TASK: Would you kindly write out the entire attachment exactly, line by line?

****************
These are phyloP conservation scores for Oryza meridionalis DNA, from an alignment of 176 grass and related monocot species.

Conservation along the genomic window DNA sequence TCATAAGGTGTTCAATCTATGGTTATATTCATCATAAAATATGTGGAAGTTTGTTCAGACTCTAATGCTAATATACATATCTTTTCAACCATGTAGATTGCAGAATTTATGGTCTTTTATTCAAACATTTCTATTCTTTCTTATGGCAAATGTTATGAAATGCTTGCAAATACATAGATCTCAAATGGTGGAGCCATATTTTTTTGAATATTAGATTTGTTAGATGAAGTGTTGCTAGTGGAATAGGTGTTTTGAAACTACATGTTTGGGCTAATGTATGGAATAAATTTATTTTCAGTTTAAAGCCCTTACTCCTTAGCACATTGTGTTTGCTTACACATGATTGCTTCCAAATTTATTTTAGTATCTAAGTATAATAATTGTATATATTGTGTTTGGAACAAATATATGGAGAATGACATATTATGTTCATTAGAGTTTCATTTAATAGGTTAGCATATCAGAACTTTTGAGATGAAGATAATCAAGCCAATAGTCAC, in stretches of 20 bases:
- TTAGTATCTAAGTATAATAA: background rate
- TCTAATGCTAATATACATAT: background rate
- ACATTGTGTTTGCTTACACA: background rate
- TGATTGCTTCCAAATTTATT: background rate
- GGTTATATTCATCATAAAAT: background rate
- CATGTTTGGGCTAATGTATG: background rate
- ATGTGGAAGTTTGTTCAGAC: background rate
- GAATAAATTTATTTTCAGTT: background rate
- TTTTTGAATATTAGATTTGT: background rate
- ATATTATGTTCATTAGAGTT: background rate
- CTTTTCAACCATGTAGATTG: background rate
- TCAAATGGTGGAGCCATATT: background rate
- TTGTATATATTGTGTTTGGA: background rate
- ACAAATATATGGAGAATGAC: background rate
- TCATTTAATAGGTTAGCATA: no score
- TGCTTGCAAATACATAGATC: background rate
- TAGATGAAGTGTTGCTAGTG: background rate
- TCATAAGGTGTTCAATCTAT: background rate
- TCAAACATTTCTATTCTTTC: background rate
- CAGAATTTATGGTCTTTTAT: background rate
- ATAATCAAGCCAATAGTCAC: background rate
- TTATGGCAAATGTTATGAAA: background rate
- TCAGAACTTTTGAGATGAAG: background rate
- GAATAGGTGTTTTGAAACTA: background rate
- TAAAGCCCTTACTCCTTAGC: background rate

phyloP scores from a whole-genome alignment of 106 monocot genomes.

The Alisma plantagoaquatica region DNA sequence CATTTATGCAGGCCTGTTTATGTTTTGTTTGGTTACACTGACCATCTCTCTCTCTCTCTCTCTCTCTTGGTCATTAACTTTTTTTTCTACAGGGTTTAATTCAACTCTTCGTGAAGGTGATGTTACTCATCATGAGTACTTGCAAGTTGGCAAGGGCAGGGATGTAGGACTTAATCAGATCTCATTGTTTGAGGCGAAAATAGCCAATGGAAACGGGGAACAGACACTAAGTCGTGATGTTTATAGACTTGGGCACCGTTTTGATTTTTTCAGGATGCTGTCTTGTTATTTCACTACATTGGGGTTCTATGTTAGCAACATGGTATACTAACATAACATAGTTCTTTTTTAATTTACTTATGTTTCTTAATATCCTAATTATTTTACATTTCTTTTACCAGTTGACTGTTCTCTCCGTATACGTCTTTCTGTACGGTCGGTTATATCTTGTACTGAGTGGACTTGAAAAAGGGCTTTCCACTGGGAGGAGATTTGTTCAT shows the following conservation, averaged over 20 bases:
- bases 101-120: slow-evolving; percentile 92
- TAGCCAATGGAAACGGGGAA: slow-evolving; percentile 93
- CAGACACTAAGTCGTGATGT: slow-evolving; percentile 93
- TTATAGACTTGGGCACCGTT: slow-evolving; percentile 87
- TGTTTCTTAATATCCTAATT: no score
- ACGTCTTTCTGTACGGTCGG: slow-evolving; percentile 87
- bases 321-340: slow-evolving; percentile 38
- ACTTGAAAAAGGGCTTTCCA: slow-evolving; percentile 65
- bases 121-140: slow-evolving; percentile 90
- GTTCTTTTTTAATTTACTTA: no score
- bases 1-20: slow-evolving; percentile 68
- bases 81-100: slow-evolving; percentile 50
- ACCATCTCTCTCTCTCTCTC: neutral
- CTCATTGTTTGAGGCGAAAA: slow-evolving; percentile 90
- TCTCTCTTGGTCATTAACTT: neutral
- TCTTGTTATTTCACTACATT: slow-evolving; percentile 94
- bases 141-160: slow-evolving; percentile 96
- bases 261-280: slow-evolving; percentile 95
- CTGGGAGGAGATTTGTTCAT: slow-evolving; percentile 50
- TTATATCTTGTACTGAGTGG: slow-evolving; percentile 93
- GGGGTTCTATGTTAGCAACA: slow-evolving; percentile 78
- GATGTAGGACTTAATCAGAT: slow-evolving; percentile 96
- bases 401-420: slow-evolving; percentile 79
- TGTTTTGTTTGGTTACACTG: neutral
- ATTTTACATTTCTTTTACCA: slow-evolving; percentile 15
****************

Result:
These are phyloP conservation scores for Oryza meridionalis DNA, from an alignment of 176 grass and related monocot species.

Conservation along the genomic window DNA sequence TCATAAGGTGTTCAATCTATGGTTATATTCATCATAAAATATGTGGAAGTTTGTTCAGACTCTAATGCTAATATACATATCTTTTCAACCATGTAGATTGCAGAATTTATGGTCTTTTATTCAAACATTTCTATTCTTTCTTATGGCAAATGTTATGAAATGCTTGCAAATACATAGATCTCAAATGGTGGAGCCATATTTTTTTGAATATTAGATTTGTTAGATGAAGTGTTGCTAGTGGAATAGGTGTTTTGAAACTACATGTTTGGGCTAATGTATGGAATAAATTTATTTTCAGTTTAAAGCCCTTACTCCTTAGCACATTGTGTTTGCTTACACATGATTGCTTCCAAATTTATTTTAGTATCTAAGTATAATAATTGTATATATTGTGTTTGGAACAAATATATGGAGAATGACATATTATGTTCATTAGAGTTTCATTTAATAGGTTAGCATATCAGAACTTTTGAGATGAAGATAATCAAGCCAATAGTCAC, in stretches of 20 bases:
- TTAGTATCTAAGTATAATAA: background rate
- TCTAATGCTAATATACATAT: background rate
- ACATTGTGTTTGCTTACACA: background rate
- TGATTGCTTCCAAATTTATT: background rate
- GGTTATATTCATCATAAAAT: background rate
- CATGTTTGGGCTAATGTATG: background rate
- ATGTGGAAGTTTGTTCAGAC: background rate
- GAATAAATTTATTTTCAGTT: background rate
- TTTTTGAATATTAGATTTGT: background rate
- ATATTATGTTCATTAGAGTT: background rate
- CTTTTCAACCATGTAGATTG: background rate
- TCAAATGGTGGAGCCATATT: background rate
- TTGTATATATTGTGTTTGGA: background rate
- ACAAATATATGGAGAATGAC: background rate
- TCATTTAATAGGTTAGCATA: no score
- TGCTTGCAAATACATAGATC: background rate
- TAGATGAAGTGTTGCTAGTG: background rate
- TCATAAGGTGTTCAATCTAT: background rate
- TCAAACATTTCTATTCTTTC: background rate
- CAGAATTTATGGTCTTTTAT: background rate
- ATAATCAAGCCAATAGTCAC: background rate
- TTATGGCAAATGTTATGAAA: background rate
- TCAGAACTTTTGAGATGAAG: background rate
- GAATAGGTGTTTTGAAACTA: background rate
- TAAAGCCCTTACTCCTTAGC: background rate

phyloP scores from a whole-genome alignment of 106 monocot genomes.

The Alisma plantagoaquatica region DNA sequence CATTTATGCAGGCCTGTTTATGTTTTGTTTGGTTACACTGACCATCTCTCTCTCTCTCTCTCTCTCTTGGTCATTAACTTTTTTTTCTACAGGGTTTAATTCAACTCTTCGTGAAGGTGATGTTACTCATCATGAGTACTTGCAAGTTGGCAAGGGCAGGGATGTAGGACTTAATCAGATCTCATTGTTTGAGGCGAAAATAGCCAATGGAAACGGGGAACAGACACTAAGTCGTGATGTTTATAGACTTGGGCACCGTTTTGATTTTTTCAGGATGCTGTCTTGTTATTTCACTACATTGGGGTTCTATGTTAGCAACATGGTATACTAACATAACATAGTTCTTTTTTAATTTACTTATGTTTCTTAATATCCTAATTATTTTACATTTCTTTTACCAGTTGACTGTTCTCTCCGTATACGTCTTTCTGTACGGTCGGTTATATCTTGTACTGAGTGGACTTGAAAAAGGGCTTTCCACTGGGAGGAGATTTGTTCAT shows the following conservation, averaged over 20 bases:
- bases 101-120: slow-evolving; percentile 92
- TAGCCAATGGAAACGGGGAA: slow-evolving; percentile 93
- CAGACACTAAGTCGTGATGT: slow-evolving; percentile 93
- TTATAGACTTGGGCACCGTT: slow-evolving; percentile 87
- TGTTTCTTAATATCCTAATT: no score
- ACGTCTTTCTGTACGGTCGG: slow-evolving; percentile 87
- bases 321-340: slow-evolving; percentile 38
- ACTTGAAAAAGGGCTTTCCA: slow-evolving; percentile 65
- bases 121-140: slow-evolving; percentile 90
- GTTCTTTTTTAATTTACTTA: no score
- bases 1-20: slow-evolving; percentile 68
- bases 81-100: slow-evolving; percentile 50
- ACCATCTCTCTCTCTCTCTC: neutral
- CTCATTGTTTGAGGCGAAAA: slow-evolving; percentile 90
- TCTCTCTTGGTCATTAACTT: neutral
- TCTTGTTATTTCACTACATT: slow-evolving; percentile 94
- bases 141-160: slow-evolving; percentile 96
- bases 261-280: slow-evolving; percentile 95
- CTGGGAGGAGATTTGTTCAT: slow-evolving; percentile 50
- TTATATCTTGTACTGAGTGG: slow-evolving; percentile 93
- GGGGTTCTATGTTAGCAACA: slow-evolving; percentile 78
- GATGTAGGACTTAATCAGAT: slow-evolving; percentile 96
- bases 401-420: slow-evolving; percentile 79
- TGTTTTGTTTGGTTACACTG: neutral
- ATTTTACATTTCTTTTACCA: slow-evolving; percentile 15